Still, the Trump campaign views Minnesota as perhaps the best opportunity to flip a state that the president lost in 2016. Trump lost Minnesota to Democrat Hillary ClintonHillary Diane Rodham ClintonWhat Senate Republicans have said about election-year Supreme Court vacancies Bipartisan praise pours in after Ginsburg’s death Trump carries on with rally, unaware of Ginsburg’s death MORE in 2016 by 1.5 percentage points, and the campaign has invested heavily in TV advertising in the state and early on built a significant ground game this cycle.
On a call with reporters organized by the Trump campaign Friday morning, Rep. Pete StauberPeter (Pete) Allen StauberTrump, Biden vie for Minnesota Minnesota Rep. Pete Stauber glides to victory in GOP primary OVERNIGHT ENERGY: EPA rule extends life of toxic coal ash ponds | Flint class action suit against Mich. officials can proceed, court rules | Senate Democrats introduce environmental justice bill MORE (R-Minn.), who was elected in 2018 to represent Minnesota’s 8th congressional district, described Trump’s agenda as a boon for rural northern Minnesota’s mining and manufacturing industries while arguing that Biden’s environmental and trade agenda would hurt jobs.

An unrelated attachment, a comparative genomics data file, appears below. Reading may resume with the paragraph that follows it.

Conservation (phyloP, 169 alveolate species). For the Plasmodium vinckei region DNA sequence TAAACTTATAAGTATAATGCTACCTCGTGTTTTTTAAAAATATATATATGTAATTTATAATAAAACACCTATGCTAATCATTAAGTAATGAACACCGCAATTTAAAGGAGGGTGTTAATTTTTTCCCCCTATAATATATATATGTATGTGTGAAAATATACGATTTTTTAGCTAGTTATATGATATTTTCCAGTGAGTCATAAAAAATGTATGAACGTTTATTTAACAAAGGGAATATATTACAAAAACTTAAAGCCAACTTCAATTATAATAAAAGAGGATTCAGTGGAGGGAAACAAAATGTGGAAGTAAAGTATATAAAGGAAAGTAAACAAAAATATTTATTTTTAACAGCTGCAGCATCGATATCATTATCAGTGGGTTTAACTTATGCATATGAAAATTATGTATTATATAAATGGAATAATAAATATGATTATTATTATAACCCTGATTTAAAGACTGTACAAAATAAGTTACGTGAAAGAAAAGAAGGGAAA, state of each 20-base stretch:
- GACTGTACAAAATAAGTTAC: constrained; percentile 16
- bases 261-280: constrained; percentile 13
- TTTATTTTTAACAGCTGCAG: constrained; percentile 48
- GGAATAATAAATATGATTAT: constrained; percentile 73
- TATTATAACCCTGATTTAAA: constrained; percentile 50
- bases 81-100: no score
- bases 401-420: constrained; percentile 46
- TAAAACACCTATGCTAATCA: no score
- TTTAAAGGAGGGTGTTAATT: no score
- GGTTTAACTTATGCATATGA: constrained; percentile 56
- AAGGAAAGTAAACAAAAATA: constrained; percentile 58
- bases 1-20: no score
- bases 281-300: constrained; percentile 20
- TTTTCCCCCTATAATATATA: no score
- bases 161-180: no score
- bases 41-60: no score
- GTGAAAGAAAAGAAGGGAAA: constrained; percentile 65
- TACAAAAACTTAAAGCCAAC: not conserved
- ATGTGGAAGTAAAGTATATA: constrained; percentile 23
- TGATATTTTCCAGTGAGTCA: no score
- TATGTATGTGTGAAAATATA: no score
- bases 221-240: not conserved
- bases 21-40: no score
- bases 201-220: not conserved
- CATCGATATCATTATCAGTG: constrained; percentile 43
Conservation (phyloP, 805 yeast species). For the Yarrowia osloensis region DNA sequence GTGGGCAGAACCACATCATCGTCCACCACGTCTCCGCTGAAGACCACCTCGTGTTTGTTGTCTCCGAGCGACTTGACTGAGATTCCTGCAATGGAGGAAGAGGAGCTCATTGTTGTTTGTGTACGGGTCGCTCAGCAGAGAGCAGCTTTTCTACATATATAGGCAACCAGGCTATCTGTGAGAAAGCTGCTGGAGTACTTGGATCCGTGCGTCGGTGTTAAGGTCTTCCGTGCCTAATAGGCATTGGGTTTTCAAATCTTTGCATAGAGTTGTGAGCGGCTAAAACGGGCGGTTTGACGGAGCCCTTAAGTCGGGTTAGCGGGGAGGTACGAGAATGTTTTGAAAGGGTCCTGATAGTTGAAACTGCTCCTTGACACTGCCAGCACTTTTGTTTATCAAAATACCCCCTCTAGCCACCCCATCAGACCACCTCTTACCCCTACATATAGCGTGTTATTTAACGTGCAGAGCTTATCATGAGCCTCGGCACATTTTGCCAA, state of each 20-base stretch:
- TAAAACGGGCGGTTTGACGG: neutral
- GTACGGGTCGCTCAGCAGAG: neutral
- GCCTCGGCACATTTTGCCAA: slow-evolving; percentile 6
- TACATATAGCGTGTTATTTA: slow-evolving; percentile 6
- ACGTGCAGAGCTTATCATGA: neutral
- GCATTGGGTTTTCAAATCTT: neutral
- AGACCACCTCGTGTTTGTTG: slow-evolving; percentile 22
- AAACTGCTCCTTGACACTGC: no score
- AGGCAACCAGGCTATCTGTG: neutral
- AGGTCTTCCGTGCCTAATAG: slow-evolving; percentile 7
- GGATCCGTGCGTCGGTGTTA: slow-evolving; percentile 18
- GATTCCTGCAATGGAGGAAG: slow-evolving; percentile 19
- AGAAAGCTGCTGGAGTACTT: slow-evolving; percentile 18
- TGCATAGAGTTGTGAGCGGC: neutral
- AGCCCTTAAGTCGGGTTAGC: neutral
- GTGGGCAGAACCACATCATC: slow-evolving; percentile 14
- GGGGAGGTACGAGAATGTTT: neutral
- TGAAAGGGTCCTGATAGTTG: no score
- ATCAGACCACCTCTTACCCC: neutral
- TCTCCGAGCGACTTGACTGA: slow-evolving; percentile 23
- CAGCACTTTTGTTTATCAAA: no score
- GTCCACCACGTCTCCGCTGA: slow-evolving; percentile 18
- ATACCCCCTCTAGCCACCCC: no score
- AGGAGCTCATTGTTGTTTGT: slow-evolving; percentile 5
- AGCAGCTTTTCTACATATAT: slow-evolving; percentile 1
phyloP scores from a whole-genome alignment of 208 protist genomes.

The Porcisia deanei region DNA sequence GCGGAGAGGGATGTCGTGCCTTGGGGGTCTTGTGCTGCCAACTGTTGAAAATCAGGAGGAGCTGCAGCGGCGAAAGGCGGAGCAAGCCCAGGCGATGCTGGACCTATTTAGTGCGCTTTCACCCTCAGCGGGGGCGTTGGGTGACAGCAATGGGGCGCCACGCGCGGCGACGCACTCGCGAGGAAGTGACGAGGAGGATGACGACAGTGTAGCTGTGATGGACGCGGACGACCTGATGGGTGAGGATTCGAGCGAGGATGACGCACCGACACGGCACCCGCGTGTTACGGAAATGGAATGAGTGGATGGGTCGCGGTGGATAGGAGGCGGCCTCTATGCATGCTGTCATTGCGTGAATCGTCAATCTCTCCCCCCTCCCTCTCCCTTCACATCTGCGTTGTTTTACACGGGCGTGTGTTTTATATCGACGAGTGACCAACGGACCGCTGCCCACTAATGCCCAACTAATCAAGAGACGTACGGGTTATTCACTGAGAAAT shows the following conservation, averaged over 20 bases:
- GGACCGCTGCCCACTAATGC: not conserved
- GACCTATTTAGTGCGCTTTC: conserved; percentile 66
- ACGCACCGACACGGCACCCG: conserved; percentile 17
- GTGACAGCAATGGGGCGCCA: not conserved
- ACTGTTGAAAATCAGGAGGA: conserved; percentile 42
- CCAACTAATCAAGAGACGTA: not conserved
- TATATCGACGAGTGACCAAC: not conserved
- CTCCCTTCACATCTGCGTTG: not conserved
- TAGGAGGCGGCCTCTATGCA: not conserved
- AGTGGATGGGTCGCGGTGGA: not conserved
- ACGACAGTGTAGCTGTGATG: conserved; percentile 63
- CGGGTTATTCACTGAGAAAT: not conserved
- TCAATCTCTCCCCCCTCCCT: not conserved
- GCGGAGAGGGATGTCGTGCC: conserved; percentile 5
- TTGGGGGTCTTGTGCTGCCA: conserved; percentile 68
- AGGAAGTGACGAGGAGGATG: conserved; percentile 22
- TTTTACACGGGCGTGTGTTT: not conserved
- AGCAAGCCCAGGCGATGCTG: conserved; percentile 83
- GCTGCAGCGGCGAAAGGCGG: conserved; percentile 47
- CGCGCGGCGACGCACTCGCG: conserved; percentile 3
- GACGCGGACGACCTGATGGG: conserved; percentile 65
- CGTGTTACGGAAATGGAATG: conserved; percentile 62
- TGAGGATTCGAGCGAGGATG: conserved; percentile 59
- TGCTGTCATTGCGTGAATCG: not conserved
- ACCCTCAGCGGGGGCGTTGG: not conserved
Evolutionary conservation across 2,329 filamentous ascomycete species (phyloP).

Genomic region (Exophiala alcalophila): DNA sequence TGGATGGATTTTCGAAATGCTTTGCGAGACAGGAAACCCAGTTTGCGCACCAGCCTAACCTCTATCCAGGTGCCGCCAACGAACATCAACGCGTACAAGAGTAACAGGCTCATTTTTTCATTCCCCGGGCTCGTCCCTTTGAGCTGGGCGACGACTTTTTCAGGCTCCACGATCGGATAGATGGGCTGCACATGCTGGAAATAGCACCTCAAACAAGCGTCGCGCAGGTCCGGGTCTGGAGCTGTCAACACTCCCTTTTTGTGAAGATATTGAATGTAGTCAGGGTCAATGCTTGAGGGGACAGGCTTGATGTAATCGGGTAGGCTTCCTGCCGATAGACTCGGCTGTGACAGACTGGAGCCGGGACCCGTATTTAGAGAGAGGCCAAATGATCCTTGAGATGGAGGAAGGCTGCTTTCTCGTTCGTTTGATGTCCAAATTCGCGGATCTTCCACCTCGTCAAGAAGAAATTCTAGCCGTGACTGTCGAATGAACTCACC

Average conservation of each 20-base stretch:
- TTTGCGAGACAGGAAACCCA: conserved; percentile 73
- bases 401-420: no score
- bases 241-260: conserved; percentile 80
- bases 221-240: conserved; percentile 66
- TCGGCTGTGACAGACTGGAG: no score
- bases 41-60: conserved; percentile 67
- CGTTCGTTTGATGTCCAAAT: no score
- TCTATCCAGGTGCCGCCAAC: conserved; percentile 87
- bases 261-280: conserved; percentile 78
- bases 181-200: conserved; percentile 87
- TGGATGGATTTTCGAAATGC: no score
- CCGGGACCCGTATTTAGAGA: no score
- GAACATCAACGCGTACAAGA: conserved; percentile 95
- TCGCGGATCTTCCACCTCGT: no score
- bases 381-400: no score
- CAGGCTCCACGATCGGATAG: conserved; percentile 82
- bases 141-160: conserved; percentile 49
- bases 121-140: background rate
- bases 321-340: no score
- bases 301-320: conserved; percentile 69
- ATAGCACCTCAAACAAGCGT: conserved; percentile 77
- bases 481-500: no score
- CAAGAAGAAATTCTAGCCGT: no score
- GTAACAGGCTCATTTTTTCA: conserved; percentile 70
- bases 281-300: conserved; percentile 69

“This president has the backs of the blue collar, middle class worker and I think that the contrast today is evident,” said Stauber. “The enthusiasm for this president is incredible because he supports those middle-class, blue-collar jobs.”
Trump’s potential victory in Minnesota will be largely dependent on turning out GOP voters in suburban and rural areas of the state. Olson said that Trump may face challenges turning out farmers, citing frustrations about the trade war with China and Renewable Fuel Standard waivers granted to refineries.
“If there is any slippage among farmers, that hurts him,” Olson said.
Vin Weber, a Republican strategist who represented Minnesota’s 2nd congressional district from 1981 to 1993, said that Trump is smart to try to flip Minnesota. But he said it was important that the campaign recognize the tremendous growth of the population in the metro areas and the accompanying need to be competitive in the suburbs if he wants to ultimately win the state.
“He might be able to do that,” Weber said. “It’s not impossible.”
Minnesota was the epicenter of the national debate on race and policing earlier this year, when George Floyd, an unarmed black man, was killed by a white Minneapolis police officer who knelt on his neck for nearly nine minutes.
Trump’s main argument to suburban voters has been a message of restoring “law and order” as violence and destruction accompanied protests in the wake of Floyd’s death in Minnesota and other metro areas.
The latest Post-ABC survey indicates, however, that his message is not resonating broadly in the state, with Minnesota voters trusting Biden over Trump to handle crime and safety by an 11-point margin.